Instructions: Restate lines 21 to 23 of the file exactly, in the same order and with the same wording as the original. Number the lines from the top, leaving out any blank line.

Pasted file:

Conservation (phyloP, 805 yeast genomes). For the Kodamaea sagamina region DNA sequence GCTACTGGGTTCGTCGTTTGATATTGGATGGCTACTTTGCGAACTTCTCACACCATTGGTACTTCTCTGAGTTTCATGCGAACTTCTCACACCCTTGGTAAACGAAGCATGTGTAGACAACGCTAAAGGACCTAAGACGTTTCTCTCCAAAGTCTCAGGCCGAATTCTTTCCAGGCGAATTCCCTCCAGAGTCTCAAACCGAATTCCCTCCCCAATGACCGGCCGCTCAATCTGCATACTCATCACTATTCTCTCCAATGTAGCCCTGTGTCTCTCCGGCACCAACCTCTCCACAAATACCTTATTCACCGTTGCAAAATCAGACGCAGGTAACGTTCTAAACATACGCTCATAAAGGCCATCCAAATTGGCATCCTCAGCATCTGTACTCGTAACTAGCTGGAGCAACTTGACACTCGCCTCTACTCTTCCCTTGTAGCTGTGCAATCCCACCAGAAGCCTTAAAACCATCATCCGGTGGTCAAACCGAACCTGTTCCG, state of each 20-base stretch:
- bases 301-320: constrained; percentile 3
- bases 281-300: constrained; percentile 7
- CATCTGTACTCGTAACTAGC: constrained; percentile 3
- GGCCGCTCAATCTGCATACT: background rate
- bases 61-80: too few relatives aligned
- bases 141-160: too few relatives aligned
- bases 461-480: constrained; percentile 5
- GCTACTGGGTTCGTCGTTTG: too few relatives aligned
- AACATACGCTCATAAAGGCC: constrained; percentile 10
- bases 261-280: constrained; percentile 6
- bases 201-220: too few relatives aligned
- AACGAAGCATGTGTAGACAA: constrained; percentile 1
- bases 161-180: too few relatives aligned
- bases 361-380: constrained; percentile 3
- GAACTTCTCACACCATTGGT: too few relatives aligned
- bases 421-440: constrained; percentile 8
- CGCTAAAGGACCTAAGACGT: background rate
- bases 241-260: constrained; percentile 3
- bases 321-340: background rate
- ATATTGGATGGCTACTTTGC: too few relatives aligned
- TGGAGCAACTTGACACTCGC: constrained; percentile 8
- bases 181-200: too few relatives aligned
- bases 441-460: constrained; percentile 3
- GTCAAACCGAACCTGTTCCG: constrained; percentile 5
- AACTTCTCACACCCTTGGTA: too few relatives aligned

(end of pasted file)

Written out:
- ATATTGGATGGCTACTTTGC: too few relatives aligned
- TGGAGCAACTTGACACTCGC: constrained; percentile 8
- bases 181-200: too few relatives aligned